Force majeure. The Destroyed and the Disappeared in Estonian Art
|Location:||Kumu exhibition spaces|
3rd floor, B-wing
In addition to the visible side of Estonian art, there is another, hidden one. It consists of individual works of art that have been destroyed or lost over time, and of whole periods of artists’ lives which have not been examined in detail. The fate of lost artworks has largely been determined by the force majeure of randomness and historical events. The surrounding reality has become part of the story of these objects. In the best cases, information about the works of art has reached us via old reproductions; however, the “black-and-white” history of art deserves more than just the acknowledgement of their loss. Our familiarity with Estonian artists and their oeuvre should not be limited to only the parts that have survived through the haphazard winds of history. Gathering fragments of information about the twilight area brings to light new facts about the lives of artists, the conditions they lived in, personal relationships with works of art, the role of various institutions in the choice of what to preserve and, naturally, the works of art themselves.
The goal of the exhibition and this text is primarily to provide a preliminary overview of the artworks that were lost or destroyed in the years 1900–1945. As the data about what is no more is extremely fragmentary and nearly non-existent, huge voids remain. Nevertheless, we can claim with conviction that in these 45 years more works of art than ever before or after were lost or destroyed. Pieces created during the republican years were mostly scattered during occupations and wars; the aerial and artillery bombardment of Tartu and Tallinn resulted in a number of stories about the destruction of artworks. Our first attempt to shed light on the complicated topic of lost Estonian works of art focuses on the state and private collections damaged in the mayhem of war, as well as on the oeuvre of outstanding contemporary artists, whose works formed the majority of the collections compiled in the 1920s to 1940s.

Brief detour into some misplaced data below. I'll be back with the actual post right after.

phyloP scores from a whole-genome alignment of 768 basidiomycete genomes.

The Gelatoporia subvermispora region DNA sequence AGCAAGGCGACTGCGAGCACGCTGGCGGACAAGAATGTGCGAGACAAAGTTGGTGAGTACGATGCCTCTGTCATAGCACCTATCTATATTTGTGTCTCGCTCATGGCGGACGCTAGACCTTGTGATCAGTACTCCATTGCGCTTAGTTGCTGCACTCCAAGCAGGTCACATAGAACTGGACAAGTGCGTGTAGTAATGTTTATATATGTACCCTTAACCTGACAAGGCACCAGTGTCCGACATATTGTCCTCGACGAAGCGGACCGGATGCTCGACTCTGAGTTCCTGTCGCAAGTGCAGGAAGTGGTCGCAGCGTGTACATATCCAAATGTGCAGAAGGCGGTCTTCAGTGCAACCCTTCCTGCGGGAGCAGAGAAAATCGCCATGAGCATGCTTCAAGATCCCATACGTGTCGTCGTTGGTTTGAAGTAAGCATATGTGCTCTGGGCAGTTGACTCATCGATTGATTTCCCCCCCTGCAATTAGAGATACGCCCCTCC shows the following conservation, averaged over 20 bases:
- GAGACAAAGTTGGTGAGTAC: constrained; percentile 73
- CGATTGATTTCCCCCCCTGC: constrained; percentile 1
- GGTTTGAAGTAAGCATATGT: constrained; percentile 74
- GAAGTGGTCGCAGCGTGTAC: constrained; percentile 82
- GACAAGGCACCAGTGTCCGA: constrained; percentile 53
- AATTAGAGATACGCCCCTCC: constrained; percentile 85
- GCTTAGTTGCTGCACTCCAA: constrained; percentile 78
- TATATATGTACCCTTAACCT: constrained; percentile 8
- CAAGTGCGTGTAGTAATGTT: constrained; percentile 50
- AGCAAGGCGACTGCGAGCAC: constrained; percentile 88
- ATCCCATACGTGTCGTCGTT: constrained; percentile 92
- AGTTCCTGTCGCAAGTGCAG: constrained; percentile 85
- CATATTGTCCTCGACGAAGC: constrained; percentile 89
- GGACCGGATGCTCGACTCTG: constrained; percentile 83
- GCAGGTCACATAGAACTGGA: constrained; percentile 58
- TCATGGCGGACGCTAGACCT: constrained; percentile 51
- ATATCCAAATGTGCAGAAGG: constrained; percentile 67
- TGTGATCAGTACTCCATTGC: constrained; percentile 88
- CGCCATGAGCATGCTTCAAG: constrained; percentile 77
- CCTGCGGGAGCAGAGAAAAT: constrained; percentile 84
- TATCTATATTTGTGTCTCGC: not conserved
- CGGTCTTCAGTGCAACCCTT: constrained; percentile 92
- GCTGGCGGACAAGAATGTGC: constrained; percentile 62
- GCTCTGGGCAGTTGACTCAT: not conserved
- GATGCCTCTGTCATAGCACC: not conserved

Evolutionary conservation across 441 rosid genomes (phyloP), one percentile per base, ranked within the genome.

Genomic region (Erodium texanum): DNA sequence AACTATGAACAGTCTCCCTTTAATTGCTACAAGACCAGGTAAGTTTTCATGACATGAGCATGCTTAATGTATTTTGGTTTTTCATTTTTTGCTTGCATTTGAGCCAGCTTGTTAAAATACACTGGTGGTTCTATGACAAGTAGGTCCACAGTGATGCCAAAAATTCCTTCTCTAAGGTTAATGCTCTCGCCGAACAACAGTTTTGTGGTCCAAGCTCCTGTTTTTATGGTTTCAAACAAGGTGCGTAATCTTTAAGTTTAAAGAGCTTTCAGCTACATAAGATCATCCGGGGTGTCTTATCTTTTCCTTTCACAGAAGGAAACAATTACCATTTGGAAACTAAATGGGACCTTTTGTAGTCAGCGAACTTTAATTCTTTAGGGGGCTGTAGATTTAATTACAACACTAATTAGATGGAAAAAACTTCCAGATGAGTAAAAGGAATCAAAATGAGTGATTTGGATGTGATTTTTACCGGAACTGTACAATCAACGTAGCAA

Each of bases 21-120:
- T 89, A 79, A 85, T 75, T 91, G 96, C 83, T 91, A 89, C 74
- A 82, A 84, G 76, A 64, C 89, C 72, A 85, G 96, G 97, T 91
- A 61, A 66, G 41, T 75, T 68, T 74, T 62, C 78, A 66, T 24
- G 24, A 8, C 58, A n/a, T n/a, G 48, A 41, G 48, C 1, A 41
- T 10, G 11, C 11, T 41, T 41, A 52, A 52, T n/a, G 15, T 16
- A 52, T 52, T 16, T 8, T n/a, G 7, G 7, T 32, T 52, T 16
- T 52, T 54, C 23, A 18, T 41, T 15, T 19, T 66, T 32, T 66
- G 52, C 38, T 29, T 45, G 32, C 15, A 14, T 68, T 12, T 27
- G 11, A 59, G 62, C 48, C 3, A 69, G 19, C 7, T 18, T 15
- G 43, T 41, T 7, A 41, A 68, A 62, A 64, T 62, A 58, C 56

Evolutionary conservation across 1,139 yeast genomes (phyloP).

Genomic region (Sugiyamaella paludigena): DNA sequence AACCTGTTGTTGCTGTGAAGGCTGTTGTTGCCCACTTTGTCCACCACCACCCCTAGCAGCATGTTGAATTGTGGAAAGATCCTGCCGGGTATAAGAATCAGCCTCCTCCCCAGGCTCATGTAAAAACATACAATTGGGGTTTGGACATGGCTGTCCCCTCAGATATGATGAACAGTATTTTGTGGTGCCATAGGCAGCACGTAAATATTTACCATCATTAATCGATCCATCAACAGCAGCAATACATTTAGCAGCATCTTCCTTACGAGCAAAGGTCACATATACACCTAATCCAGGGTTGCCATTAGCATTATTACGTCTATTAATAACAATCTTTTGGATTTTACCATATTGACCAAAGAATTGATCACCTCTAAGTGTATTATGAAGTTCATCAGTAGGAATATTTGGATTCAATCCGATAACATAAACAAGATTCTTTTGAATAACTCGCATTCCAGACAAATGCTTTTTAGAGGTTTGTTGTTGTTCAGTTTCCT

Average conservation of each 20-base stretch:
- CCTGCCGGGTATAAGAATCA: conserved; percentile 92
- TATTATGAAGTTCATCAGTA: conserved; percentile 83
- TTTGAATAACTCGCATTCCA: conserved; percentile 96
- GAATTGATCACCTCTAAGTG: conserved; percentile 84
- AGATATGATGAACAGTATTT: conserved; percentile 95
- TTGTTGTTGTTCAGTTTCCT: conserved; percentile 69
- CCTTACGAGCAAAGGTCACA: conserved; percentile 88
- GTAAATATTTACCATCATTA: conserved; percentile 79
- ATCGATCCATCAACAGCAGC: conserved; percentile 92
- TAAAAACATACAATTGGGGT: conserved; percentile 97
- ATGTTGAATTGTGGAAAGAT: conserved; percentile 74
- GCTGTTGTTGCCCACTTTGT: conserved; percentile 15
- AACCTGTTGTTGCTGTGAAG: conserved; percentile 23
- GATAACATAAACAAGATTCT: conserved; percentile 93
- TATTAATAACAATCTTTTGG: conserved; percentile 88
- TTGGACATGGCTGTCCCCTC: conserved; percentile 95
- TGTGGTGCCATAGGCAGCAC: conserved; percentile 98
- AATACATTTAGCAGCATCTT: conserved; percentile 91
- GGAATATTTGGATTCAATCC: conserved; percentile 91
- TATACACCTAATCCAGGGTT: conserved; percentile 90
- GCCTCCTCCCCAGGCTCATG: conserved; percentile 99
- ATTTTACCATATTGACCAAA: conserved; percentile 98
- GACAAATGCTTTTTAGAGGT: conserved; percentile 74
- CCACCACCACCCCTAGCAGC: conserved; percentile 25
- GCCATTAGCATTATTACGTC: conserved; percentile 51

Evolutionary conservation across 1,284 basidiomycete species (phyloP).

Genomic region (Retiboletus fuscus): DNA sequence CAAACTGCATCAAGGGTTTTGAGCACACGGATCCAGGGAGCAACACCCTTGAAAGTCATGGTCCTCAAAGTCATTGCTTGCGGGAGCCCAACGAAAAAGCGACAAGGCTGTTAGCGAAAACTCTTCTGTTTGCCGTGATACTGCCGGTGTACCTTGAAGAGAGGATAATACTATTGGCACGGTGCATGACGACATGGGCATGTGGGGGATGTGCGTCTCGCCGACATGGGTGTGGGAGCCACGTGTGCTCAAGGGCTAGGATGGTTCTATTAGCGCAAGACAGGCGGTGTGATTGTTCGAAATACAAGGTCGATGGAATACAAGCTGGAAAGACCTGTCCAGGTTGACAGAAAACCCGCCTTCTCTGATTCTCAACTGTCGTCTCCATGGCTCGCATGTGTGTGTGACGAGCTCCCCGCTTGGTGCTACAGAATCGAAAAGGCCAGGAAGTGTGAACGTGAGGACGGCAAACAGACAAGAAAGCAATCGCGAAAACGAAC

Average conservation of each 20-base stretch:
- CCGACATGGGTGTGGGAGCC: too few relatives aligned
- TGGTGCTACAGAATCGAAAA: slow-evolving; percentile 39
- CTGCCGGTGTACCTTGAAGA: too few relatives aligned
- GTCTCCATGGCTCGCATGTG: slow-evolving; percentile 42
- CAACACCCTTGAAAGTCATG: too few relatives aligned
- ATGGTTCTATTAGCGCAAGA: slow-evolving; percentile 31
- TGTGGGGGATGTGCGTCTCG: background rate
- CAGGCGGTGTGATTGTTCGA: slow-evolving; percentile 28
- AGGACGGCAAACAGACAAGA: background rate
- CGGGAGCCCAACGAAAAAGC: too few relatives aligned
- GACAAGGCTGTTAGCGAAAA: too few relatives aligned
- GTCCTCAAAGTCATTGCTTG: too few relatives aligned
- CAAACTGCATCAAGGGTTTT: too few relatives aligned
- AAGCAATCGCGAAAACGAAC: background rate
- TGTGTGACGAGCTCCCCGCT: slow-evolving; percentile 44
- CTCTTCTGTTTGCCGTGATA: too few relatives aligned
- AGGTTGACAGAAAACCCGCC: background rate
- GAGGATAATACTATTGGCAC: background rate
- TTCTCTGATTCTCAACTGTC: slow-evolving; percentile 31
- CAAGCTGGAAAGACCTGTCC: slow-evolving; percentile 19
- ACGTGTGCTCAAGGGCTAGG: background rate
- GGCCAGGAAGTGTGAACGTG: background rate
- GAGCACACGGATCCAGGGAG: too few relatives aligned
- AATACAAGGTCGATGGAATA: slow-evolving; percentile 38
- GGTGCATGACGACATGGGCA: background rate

Curator: Liis Pählapuu
Exhibition design and graphic design: Liina Siib
Exhibition installation team: Mati Schönberg, Valmar Pappel, Andres Amos
Sound: Külli Tüli, Mirtel Pohla
Photos: archive of the Art Museum of Estonia, photo collection of the Tartu Art Museum,
photo collection of cultural history of the Library of the University of Tartu, Estonian Film Archives, Estonian Historical Archives, Estonian State Archives, Estonian Maritime Museum, Library of the Art Museum of Estonia, National Library of Estonia, Estonian Literary Museum, Estonian Archives of Cultural History, “Museums of Haapsalu and Läänemaa” foundation, and private archives.
We thank: Mai Levin, Tiiu Talvistu, Mare Joonsalu, Peeter Talvistu, Pekka Erelt, Enn Kunila, Indrek Ilomets, Eero Epner, Tiit Jürna, Ulrika Jõemägi, Helen Melesk, Külli Kaats, Rita Kroon, Anne Untera, Renita Raudsepp, Kaidi Vahar and Liina Siib
Edmond Arnold Blumenfeldt. Notre Dame in Paris. 1924. Destroyed